It's hard to oppose competition. But some scientists say that a congressional plan to force the Department of Energy (DOE) to take bids for the job of managing four of its national labs isn't such a great idea.
On 31 July the House of Representatives approved a 2004 DOE spending bill that would put up for grabs the contracts to manage any DOE lab that has been operated by the same institution for more than 50 years. The little-noticed provision would apply to the Lawrence Livermore, Argonne, Ames, and Lawrence Berkeley laboratories.
The proposal is the latest twist in a long-running controversy over how the government should manage DOE's 16 national laboratories. The labs range from sprawling nuclear weapons centers to specialized research accelerators. All are operated for the government by universities or private firms. Some longtime contractors have come under fire for management scandals, which critics say have been exacerbated by the government's practice of renewing contracts without holding a competition.
The biggest target of the proposal is the University of California's (UC's) 51-year-old nonprofit deal to run the $1.2-billion-per-year Livermore weapons lab in California, also the site of several major management controversies. "This provision is really aimed at Livermore; the [critics] want the UC out," says one House aide. But the provision also snags less controversial labs. The University of Chicago, for instance, has won good grades from the government for managing the $500-million-a-year Argonne National Laboratory outside Chicago. So has Iowa State University, which manages the $30-million-per-year Ames National Laboratory on its campus.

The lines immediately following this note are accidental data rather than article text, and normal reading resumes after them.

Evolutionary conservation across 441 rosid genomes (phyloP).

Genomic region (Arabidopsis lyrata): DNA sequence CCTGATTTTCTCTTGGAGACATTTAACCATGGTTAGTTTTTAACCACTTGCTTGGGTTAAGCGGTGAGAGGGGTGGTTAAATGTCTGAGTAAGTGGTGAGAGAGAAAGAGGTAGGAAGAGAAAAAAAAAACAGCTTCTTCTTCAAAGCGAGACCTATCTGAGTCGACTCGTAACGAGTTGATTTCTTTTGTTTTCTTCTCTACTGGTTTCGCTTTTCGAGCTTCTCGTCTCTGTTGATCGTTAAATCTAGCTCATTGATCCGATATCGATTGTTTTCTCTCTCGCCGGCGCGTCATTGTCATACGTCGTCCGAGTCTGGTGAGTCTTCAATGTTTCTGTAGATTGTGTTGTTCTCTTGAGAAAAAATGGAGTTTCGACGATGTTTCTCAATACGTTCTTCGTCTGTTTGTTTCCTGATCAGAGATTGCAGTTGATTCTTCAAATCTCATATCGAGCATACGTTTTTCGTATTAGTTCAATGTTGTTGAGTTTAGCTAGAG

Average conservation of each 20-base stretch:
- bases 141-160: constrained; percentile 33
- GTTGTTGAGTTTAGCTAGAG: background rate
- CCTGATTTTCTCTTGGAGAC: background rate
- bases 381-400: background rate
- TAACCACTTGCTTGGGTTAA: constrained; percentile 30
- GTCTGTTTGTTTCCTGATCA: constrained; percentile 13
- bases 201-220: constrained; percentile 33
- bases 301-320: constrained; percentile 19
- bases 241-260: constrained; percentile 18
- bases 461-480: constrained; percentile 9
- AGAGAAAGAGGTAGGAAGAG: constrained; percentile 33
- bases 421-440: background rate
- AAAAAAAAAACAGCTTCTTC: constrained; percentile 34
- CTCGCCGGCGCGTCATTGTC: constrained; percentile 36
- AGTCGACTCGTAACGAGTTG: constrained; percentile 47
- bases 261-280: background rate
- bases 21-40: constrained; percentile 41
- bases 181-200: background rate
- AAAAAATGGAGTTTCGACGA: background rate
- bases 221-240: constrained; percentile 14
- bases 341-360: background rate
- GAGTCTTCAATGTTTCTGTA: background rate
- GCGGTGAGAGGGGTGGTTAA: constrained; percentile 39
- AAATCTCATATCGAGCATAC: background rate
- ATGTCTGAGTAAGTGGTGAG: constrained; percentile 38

"Dictating competitive bidding for its own sake ... is a step in the wrong direction," says Paul Fleury, dean of engineering at Yale University in New Haven, Connecticut, and a former national laboratory administrator. Whereas the weapons labs may warrant closer scrutiny, DOE should compete science lab contracts "only if [it] has good reason to replace an incumbent," says Fleury. The bidding process alone can cost millions of dollars, he and others note, and an academic lab located on its current manager's campus, such as Ames, is not attractive to an outside party.
Such views may come up during negotiations between the House and Senate on a final version of the spending bill. One possible compromise: Urging DOE to compete its lab contracts but allowing the department to extend deals that it decides are good enough.
House Science Committee Hearing on DOE contracts